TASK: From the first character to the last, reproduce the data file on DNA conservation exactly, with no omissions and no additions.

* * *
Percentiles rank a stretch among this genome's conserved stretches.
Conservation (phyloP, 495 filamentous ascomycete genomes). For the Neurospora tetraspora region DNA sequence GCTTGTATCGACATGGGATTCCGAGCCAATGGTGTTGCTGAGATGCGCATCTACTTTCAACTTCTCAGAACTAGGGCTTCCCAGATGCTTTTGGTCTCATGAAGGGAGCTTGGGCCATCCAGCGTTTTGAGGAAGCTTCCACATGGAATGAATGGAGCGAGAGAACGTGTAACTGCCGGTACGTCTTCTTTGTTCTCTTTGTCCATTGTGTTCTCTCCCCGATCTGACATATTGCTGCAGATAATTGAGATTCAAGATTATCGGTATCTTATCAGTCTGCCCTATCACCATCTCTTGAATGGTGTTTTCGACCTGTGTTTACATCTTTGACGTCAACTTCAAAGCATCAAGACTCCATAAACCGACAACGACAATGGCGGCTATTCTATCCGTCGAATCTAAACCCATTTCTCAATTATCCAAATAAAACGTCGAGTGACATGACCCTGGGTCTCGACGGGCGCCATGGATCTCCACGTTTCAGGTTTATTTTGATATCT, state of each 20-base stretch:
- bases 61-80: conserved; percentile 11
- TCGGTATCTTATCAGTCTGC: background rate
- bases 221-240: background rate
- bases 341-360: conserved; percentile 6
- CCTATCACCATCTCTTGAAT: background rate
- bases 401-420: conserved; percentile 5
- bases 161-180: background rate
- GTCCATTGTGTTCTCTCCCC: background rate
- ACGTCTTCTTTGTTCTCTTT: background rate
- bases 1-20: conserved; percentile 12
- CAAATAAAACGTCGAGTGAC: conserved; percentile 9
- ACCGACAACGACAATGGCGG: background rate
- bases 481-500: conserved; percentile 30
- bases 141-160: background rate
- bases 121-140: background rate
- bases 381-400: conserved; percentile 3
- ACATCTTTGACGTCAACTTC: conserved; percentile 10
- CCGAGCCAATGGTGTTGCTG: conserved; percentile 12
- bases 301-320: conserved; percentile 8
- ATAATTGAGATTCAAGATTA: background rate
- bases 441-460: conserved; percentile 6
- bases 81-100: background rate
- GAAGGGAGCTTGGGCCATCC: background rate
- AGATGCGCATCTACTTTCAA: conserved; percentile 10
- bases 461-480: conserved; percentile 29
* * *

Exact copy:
Percentiles rank a stretch among this genome's conserved stretches.
Conservation (phyloP, 495 filamentous ascomycete genomes). For the Neurospora tetraspora region DNA sequence GCTTGTATCGACATGGGATTCCGAGCCAATGGTGTTGCTGAGATGCGCATCTACTTTCAACTTCTCAGAACTAGGGCTTCCCAGATGCTTTTGGTCTCATGAAGGGAGCTTGGGCCATCCAGCGTTTTGAGGAAGCTTCCACATGGAATGAATGGAGCGAGAGAACGTGTAACTGCCGGTACGTCTTCTTTGTTCTCTTTGTCCATTGTGTTCTCTCCCCGATCTGACATATTGCTGCAGATAATTGAGATTCAAGATTATCGGTATCTTATCAGTCTGCCCTATCACCATCTCTTGAATGGTGTTTTCGACCTGTGTTTACATCTTTGACGTCAACTTCAAAGCATCAAGACTCCATAAACCGACAACGACAATGGCGGCTATTCTATCCGTCGAATCTAAACCCATTTCTCAATTATCCAAATAAAACGTCGAGTGACATGACCCTGGGTCTCGACGGGCGCCATGGATCTCCACGTTTCAGGTTTATTTTGATATCT, state of each 20-base stretch:
- bases 61-80: conserved; percentile 11
- TCGGTATCTTATCAGTCTGC: background rate
- bases 221-240: background rate
- bases 341-360: conserved; percentile 6
- CCTATCACCATCTCTTGAAT: background rate
- bases 401-420: conserved; percentile 5
- bases 161-180: background rate
- GTCCATTGTGTTCTCTCCCC: background rate
- ACGTCTTCTTTGTTCTCTTT: background rate
- bases 1-20: conserved; percentile 12
- CAAATAAAACGTCGAGTGAC: conserved; percentile 9
- ACCGACAACGACAATGGCGG: background rate
- bases 481-500: conserved; percentile 30
- bases 141-160: background rate
- bases 121-140: background rate
- bases 381-400: conserved; percentile 3
- ACATCTTTGACGTCAACTTC: conserved; percentile 10
- CCGAGCCAATGGTGTTGCTG: conserved; percentile 12
- bases 301-320: conserved; percentile 8
- ATAATTGAGATTCAAGATTA: background rate
- bases 441-460: conserved; percentile 6
- bases 81-100: background rate
- GAAGGGAGCTTGGGCCATCC: background rate
- AGATGCGCATCTACTTTCAA: conserved; percentile 10
- bases 461-480: conserved; percentile 29